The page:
COVID-19 Vaccines To Be Required For All Nursing Home Workers in U.S.

As the U.S continues to see a rise in transmission of the new coronavirus Delta variant, the Biden Administration has announced all nursing home employees must be vaccinated against COVID-19 to protect the nation’s most vulnerable population and its healthcare professionals.

President Joe Biden indicates all nursing home facilities partaking in the Medicare and Medicaid government healthcare programs must require employees receive one of the mRNA vaccines to remain eligible.

The announcement was made following the release of a new COVID-19 vaccine efficacy study published in the U.S. Center for Disease Control and Prevention (CDC) in the August edition of it’s Morbidity and Mortality Weekly Report (MMWR), which found early observational studies among nursing homes showed mRNA vaccines to be 53% to 92% effective against SARS-CoV-2.

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According to the CDC’s report, researchers compared weekly data from 3,862 nursing homes and long-term care facilities from March 2021 through May 2021, finding two-dose vaccines from Pfizer/BioNTech (PFE.N), and Moderna (MRNA.O) were 74.7% effective against infection among nursing home residents early in the vaccination program.

The Biden Administration stated in a press release following the release of the MMWR, that while both two-dose vaccinations have become widely available, nursing homes have not required staff members to be vaccinated, and those that opt not to receive it are putting higher risk patients at an unnecessary risk.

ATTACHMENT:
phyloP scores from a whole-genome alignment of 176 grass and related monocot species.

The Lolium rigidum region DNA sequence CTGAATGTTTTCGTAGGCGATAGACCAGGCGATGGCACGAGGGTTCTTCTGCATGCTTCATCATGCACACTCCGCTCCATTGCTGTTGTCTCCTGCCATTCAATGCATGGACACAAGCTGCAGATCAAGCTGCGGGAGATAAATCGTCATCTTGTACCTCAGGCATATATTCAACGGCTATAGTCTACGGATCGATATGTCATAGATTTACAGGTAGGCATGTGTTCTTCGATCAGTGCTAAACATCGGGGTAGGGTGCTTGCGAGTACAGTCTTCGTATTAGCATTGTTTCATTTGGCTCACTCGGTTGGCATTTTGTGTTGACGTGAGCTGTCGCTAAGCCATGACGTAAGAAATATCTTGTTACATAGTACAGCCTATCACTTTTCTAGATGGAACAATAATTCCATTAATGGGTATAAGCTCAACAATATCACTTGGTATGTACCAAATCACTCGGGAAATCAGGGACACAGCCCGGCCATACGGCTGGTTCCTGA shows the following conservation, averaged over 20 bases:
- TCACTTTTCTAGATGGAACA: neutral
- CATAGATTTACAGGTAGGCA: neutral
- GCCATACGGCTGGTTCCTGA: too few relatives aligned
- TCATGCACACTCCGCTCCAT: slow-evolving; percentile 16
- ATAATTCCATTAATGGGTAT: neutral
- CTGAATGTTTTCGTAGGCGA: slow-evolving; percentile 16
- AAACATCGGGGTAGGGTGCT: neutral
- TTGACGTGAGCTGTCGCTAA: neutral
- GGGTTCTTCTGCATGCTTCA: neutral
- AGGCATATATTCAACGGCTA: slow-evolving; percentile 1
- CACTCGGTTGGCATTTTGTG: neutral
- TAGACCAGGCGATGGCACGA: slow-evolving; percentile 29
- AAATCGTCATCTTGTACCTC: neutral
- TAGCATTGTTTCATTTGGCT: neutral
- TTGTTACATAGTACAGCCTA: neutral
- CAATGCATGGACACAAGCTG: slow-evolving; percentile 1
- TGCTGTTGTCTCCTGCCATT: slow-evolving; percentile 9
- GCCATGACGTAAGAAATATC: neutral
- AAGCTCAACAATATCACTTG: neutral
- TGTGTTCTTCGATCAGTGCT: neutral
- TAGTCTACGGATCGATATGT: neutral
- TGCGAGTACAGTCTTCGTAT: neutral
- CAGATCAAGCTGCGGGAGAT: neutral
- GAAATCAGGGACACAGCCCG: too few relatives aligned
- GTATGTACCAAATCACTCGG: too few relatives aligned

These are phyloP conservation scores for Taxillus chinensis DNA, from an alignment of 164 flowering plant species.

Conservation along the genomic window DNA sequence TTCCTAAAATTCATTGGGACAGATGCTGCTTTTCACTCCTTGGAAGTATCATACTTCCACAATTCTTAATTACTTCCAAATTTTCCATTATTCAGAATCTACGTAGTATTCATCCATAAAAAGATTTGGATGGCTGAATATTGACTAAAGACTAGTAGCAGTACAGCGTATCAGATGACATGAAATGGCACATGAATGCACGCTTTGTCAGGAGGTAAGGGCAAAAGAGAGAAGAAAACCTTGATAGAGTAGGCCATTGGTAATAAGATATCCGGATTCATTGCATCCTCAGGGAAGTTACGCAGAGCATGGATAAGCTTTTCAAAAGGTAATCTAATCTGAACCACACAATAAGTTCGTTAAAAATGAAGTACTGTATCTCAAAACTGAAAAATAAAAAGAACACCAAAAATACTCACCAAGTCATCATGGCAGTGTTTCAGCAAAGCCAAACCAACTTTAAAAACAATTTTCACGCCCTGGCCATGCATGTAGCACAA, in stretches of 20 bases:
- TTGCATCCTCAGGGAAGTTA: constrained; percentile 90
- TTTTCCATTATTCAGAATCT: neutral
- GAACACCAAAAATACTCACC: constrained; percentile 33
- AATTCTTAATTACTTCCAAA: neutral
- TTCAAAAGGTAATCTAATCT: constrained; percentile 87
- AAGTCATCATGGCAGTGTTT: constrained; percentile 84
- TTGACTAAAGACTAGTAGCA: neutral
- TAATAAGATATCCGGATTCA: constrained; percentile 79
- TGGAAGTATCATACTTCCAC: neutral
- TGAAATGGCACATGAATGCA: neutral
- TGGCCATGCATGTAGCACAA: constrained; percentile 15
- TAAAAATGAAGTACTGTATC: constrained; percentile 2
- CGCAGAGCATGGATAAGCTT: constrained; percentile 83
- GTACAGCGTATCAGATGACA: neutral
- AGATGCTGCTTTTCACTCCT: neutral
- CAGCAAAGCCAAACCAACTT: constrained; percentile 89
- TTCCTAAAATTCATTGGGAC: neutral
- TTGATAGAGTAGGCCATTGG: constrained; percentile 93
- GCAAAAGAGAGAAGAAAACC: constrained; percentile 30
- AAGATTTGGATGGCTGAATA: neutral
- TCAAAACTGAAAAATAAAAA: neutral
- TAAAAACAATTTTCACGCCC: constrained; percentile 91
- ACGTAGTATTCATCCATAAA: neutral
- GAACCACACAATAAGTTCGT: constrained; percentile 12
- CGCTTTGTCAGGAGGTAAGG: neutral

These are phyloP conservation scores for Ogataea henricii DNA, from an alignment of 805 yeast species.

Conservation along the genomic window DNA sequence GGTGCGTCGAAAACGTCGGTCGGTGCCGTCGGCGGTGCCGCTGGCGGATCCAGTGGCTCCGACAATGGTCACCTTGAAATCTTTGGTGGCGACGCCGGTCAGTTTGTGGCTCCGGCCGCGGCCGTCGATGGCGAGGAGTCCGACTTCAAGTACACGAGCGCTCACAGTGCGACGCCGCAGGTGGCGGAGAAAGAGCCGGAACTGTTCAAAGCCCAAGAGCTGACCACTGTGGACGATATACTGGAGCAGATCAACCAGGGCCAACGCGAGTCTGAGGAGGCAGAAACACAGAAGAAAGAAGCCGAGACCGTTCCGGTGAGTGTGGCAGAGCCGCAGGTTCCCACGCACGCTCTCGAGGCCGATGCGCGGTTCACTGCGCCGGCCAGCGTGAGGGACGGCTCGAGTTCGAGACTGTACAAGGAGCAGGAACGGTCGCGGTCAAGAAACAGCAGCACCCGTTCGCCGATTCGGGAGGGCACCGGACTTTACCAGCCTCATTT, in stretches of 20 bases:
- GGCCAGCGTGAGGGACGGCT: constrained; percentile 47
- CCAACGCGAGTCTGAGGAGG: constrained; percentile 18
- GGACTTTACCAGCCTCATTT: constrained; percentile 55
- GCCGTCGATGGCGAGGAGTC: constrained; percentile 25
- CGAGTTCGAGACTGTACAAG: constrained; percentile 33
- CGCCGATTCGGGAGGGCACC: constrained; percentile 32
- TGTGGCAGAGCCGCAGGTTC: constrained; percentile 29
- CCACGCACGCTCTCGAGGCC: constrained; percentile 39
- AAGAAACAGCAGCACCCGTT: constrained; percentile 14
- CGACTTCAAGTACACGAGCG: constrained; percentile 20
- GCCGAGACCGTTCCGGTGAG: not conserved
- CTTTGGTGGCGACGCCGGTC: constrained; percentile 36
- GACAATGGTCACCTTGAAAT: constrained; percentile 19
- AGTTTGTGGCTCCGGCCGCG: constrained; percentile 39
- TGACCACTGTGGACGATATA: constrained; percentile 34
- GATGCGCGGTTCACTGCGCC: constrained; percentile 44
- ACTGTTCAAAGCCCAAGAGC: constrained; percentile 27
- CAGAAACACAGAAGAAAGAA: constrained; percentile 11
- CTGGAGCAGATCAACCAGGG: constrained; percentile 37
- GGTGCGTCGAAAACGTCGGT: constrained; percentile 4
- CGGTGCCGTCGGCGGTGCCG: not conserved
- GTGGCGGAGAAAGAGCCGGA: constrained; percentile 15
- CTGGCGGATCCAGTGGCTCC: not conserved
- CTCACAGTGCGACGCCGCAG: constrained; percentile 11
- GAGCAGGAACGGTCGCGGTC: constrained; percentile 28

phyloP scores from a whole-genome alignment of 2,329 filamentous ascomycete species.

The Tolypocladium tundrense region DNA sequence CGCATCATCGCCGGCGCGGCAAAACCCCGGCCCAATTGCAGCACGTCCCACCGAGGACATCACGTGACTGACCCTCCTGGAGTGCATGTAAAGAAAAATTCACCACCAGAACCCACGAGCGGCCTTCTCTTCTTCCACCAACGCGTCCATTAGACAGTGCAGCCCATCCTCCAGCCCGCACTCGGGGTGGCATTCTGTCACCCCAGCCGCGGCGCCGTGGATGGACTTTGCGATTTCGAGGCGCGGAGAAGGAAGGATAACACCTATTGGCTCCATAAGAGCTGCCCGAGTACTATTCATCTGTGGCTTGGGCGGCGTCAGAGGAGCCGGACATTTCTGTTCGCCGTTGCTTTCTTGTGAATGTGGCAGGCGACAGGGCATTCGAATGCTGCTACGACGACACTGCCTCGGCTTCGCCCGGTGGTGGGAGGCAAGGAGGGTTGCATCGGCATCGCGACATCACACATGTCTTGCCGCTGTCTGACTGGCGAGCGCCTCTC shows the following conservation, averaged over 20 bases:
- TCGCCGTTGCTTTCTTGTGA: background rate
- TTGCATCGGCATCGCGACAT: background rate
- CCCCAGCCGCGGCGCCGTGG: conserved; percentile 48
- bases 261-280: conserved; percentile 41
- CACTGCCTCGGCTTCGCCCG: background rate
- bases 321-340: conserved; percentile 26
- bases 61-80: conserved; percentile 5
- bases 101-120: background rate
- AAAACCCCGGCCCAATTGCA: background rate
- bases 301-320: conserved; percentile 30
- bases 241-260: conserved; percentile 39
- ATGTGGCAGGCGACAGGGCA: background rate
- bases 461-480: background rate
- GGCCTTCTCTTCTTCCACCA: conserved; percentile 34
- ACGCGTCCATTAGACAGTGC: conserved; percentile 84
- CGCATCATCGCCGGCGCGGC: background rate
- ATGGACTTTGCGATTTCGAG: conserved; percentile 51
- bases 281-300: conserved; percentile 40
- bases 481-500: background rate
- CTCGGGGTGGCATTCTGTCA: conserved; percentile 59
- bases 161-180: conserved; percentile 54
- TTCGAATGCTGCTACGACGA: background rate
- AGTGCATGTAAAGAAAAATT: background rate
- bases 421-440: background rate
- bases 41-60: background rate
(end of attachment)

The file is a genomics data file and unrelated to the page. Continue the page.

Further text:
“I’m using the power of the federal government as a payer of healthcare costs to insure we reduce those risks to our most vulnerable seniors,” Biden said at the White House last week. “These steps are all about keeping people safe and out of harm’s way.”

The report found during the June to July 2021 period, when the circulation of the Delta variant inclined drastically, the effectiveness of the vaccine declined significantly to 53.1%. The CDC report further stated the Delta variant accounted for 80% of new U.S. infections last month.

The Biden Administration announced that, as a result of these increased risks of the new variant, nursing home residents and staff will be top priority as a booster shot is developed, which is anticipated to be available in September for those that have been fully vaccinated.

With more than 1.3 million residents in over 15,000 Medicare and Medicaid-certified nursing homes throughout the United States, significant attention has been placed on the devastating impact of the infections at nursing homes. According to the CDC, COVID-19 disproportionately affected U.S. nursing homes, accounting for an estimated 216,219 confirmed cases and more than 54,000 deaths among residents and staff.

Lawmakers Also Move To Protect Nursing Home Residents

As a result of the tragic losses, Democratic Senators have introduced a bill designed to address many of the problems linked to nursing home issue such as low pay, turnover rates, understaffing and lack of registered nurses, all of which are well known to increase the risk of nursing home neglect.

Senators Ron Wyden of Oregon and Bob Casey of Pennsylvania introduced Senate bill S.2674 on August 10, which would require nursing home facilities to maintain a documented infection control policy and keep an infection prevention and control specialist on staff. Facilities would also be required to keep a registered nurse available 24 hour a day, increasing the current requirement from eight hours per day.

Prior research has shown nursing home residents are more likely to receive poor care when facilities are understaffed, leaving them prone to suffering from bed sores, falls, fractures and other forms of nursing home injuries when staff at a facility are stretched thin.

The CDC published a study in September highlighting a link between COVID-19 and nursing home quality of care, indicating facilities which scored better in federal ratings have been less likely to experience severe outbreaks at their facilities.

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